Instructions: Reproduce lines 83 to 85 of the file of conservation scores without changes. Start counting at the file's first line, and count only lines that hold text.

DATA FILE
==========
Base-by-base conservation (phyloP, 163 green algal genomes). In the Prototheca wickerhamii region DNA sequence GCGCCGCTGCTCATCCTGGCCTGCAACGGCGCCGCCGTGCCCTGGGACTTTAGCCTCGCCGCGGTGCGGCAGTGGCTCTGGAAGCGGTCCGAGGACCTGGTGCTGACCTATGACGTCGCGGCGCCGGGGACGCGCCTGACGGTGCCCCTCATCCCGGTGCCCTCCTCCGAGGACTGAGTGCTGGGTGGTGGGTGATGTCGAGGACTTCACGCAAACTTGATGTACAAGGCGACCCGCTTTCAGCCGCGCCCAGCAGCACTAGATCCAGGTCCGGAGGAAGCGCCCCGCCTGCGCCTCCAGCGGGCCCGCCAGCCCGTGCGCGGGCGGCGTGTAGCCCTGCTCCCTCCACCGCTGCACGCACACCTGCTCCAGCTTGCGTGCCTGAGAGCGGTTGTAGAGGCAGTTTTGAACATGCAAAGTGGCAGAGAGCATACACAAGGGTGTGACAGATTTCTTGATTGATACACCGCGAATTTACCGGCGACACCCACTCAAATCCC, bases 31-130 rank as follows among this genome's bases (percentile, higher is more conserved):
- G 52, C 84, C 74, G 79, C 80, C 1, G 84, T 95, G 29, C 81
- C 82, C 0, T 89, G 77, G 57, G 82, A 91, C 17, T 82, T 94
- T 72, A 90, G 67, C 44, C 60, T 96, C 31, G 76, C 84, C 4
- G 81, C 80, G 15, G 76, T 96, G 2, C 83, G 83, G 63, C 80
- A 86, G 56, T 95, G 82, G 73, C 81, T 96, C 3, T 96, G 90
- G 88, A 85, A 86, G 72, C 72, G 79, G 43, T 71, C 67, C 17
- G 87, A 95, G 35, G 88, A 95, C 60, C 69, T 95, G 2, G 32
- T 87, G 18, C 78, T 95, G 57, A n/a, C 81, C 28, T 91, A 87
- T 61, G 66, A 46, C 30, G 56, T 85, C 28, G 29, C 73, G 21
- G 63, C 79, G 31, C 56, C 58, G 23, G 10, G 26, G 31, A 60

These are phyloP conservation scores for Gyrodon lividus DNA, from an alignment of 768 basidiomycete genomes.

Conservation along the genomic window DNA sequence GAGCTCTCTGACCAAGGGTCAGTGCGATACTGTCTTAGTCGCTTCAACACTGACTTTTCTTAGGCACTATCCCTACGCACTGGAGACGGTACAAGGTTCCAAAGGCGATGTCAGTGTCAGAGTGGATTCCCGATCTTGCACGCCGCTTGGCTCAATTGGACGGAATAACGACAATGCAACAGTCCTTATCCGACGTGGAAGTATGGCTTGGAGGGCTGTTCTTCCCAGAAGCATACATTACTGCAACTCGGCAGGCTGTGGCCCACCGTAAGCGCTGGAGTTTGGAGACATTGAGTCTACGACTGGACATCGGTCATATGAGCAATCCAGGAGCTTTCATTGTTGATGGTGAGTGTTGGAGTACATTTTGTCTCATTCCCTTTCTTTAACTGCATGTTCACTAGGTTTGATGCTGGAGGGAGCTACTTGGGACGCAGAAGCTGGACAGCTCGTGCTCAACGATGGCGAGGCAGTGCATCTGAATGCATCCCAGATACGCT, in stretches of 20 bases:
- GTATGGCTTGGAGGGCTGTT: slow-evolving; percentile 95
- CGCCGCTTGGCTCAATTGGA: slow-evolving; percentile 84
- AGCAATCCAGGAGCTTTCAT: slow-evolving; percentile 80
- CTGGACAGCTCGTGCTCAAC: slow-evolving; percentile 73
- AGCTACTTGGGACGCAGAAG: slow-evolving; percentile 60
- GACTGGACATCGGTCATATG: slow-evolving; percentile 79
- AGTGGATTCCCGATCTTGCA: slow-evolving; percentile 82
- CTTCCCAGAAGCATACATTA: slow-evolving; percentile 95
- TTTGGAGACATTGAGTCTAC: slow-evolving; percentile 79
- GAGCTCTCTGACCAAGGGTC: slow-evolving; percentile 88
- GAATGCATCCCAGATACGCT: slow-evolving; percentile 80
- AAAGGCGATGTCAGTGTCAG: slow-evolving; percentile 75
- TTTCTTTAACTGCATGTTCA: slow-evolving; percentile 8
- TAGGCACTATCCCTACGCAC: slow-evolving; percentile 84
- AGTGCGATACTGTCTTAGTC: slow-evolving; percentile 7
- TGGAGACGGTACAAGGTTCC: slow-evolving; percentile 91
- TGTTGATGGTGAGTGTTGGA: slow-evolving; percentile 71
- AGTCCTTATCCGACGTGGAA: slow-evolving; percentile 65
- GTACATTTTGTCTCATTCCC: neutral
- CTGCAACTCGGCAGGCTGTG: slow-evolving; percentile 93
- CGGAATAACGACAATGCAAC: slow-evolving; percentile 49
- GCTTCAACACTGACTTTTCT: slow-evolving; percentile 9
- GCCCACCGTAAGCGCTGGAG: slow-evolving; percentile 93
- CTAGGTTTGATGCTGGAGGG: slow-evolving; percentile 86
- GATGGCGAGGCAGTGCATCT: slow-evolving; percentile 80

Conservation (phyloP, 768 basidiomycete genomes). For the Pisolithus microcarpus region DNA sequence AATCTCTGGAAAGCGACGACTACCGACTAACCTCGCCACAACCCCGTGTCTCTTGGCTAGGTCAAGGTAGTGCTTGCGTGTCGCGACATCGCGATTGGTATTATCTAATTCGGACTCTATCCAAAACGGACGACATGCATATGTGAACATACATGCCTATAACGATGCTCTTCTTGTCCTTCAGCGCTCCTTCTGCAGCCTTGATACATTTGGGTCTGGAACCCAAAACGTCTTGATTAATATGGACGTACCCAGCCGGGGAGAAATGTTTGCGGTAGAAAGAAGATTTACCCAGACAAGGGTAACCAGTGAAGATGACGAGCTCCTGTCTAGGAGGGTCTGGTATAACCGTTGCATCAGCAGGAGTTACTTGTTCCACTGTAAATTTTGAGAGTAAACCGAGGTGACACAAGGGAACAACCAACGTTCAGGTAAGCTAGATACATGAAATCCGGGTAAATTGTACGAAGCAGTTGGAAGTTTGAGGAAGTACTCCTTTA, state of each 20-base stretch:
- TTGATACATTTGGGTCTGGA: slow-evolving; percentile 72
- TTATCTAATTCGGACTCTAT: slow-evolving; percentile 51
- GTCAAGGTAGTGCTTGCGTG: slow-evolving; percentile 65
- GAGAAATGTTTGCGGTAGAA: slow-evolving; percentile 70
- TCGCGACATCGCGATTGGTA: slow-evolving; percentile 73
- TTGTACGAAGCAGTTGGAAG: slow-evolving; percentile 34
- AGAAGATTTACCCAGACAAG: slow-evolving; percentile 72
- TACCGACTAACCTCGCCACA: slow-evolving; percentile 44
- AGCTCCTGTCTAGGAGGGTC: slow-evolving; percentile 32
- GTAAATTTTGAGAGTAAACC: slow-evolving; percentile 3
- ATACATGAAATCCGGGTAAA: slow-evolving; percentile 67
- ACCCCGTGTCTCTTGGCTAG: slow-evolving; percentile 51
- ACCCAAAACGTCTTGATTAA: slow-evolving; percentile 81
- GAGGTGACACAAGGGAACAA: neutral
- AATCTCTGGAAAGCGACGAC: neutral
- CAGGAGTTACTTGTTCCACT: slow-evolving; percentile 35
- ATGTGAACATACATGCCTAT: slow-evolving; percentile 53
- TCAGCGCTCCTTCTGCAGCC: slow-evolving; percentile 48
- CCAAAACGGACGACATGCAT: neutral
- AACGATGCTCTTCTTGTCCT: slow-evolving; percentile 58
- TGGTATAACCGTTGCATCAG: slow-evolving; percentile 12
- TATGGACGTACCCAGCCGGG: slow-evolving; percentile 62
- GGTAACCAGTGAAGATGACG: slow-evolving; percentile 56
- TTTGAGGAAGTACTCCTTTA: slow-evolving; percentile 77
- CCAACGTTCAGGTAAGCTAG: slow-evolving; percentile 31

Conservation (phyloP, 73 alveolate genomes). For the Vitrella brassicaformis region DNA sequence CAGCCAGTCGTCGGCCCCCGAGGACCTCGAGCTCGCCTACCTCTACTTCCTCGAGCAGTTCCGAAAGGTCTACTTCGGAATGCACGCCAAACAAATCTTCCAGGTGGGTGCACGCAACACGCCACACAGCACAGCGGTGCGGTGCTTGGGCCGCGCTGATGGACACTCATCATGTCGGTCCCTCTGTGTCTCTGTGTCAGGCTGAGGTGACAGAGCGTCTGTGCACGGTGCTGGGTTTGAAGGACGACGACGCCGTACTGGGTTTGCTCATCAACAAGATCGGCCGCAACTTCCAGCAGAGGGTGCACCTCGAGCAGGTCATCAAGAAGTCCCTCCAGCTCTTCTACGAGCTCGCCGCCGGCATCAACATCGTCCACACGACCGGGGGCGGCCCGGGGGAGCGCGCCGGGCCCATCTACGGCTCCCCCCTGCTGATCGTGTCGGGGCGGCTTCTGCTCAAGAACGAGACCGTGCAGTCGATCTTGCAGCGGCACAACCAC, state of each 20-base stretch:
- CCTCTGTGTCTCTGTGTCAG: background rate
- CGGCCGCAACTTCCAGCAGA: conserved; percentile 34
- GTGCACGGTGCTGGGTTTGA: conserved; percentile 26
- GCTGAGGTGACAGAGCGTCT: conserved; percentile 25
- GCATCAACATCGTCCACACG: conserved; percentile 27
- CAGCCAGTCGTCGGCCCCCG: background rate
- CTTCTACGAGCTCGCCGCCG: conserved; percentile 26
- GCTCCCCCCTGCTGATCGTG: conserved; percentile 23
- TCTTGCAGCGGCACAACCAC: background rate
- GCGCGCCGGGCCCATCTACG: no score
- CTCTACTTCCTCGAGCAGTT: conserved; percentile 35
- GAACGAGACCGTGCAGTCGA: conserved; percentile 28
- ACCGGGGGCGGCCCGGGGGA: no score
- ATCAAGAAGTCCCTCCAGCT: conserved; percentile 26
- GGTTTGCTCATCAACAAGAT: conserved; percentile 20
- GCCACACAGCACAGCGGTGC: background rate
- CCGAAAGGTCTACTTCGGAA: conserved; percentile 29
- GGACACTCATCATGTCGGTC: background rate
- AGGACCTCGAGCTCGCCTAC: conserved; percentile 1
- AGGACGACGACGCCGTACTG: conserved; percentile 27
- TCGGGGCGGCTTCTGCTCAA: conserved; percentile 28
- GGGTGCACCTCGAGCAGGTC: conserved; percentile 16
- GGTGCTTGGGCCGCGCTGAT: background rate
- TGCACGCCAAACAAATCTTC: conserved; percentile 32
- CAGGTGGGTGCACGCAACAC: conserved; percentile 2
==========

- GGACACTCATCATGTCGGTC: background rate
- AGGACCTCGAGCTCGCCTAC: conserved; percentile 1
- AGGACGACGACGCCGTACTG: conserved; percentile 27